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Thread: 12.04 x64 Virtual Root Server not booting

  1. #1
    Join Date
    Jun 2013
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    2

    Question 12.04 x64 Virtual Root Server not booting

    Hey!
    I am a bit frustrated with my Ubuntu 12.04 server installtion because everytime I want to reboot my virtual root server it does not do so. It turns off but never comes back.

    The only solution to this problem for me is to restore a backup of the server which makes it work again. This is very inconvenient because I am not able to install updates that require a system reboot. Nevertheless a reboot is also not possible when I did not install or change anything after restoring the backup.

    I have tried to find a solution to this by googling a lot but I did not find anything. Since I don't want to influence your answers I don't write what I did already (which is not much since I have no clue what to do...). So I would be very grateful if some experienced users could tell me what they would do in such a case!


    Notice: I still have access to the server's file system by using a rescue system, which seems to be ubuntu, too.

  2. #2
    Join Date
    Feb 2008
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    4,253
    Distro
    Ubuntu 12.04 Precise Pangolin

    Re: 12.04 x64 Virtual Root Server not booting

    Is there some reason you need to run Server rather than Desktop? Desktop can do everything Server can do, although it needs more memory and CPU.

    I don't understand the phrase "virtual root server," and I suspect most people do not understand it.

    It can't hurt to describe the computer you are running Ubuntu on: CPU, memory, video card, hard drive partitions.

    Perhaps you could be more descriptive than "it never comes back"? "I did A and B and expected C, but this other thing happened instead."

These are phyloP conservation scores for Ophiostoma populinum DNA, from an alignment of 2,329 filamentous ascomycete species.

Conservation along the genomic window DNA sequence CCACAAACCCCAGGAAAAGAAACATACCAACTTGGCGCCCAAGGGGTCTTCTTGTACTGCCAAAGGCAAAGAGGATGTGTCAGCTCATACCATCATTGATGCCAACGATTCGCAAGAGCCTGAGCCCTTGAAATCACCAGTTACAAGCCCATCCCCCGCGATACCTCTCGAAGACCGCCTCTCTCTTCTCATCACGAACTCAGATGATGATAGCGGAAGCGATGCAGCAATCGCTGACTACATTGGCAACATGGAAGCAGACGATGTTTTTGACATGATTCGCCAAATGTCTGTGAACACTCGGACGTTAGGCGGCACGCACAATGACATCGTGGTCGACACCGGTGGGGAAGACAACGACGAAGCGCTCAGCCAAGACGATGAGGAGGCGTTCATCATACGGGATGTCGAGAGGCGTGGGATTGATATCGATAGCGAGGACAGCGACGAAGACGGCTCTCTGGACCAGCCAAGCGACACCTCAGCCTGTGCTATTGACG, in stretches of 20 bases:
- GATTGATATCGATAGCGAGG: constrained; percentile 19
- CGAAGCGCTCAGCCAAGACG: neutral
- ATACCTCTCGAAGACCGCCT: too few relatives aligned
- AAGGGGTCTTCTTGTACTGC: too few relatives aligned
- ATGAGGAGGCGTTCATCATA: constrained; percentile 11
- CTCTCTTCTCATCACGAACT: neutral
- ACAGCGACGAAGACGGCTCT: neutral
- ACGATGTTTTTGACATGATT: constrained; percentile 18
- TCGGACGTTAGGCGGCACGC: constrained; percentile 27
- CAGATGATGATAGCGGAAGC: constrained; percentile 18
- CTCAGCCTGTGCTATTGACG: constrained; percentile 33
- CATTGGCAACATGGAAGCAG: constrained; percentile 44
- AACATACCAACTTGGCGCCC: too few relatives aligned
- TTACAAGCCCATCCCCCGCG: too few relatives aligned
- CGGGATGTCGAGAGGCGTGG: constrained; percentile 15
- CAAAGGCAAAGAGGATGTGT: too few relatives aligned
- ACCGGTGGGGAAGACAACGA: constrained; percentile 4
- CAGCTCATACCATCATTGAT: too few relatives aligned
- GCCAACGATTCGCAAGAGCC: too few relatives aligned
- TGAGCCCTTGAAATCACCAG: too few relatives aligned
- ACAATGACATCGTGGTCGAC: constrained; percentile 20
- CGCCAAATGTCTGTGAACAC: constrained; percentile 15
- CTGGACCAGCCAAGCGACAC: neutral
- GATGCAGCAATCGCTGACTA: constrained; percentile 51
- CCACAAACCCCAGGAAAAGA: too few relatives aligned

3. #3
    Join Date
    Jun 2013
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    2

    Re: 12.04 x64 Virtual Root Server not booting

    Thanks for your reply, here is a bit more explanation:

    "Virtual root" means for me a virtualized server hosted by a provider in a datacenter, which means there is a physical machine that hosts several virtualized servers, that are let to customers. There are different types of virtualization technologies. In my case it is a KVM (kernel-based virtual machine), which means (simplified) that I can use my own kernel for the operating system, fully independet of the operating system the physical machine uses. The virtual server has 1 GB RAM, 1 core of an Intel Core 2 Duo CPU T7700 @ 2.40GHz, 60 GB hard disk space.

    Since the virtual server does not have a screen, there is no need for a graphical environment. Furthermore the performance of the virtualized server is much lower than the performance of a real server. That's why I use the server version of Ubuntu. You could now say that Ubuntu is the wrong operating system for this kind of application and there are more suitable operating systems, but I like the way Ubuntu works and using a different operating system is not an option at the moment.

    What i did was quite simple. I did apt-get upgrade and then reboot. I expected the server would reboot but it was impossible to open a ssh connection.

    In the meantime I had to use a backup to make the server boot again and provide it's services. After using the backup I tried to do an apt-get upgrade again and after upgrading the restart of the system worked fine. So I assume the problem that the server is unable to reboot after a longer period of time (like one month) without a reboot is maybe caused by some user action that is require during the reboot, which I cannot see since the ssh server is not running at this stage.

    So maybe you can give me some advice how to make sure that a reboot of the system is done without any user action required during boot time. Do you know which programms could cause this? Is it possible to create a more detailed boot log to find the reason for the problem?

  4. #4
    Join Date
    Feb 2008
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    4,253
    Distro
    Ubuntu 12.04 Precise Pangolin

    Re: 12.04 x64 Virtual Root Server not booting

    I'm sorry, I don't know enough to offer any advice on this. Perhaps the technical support at your service provider can help.

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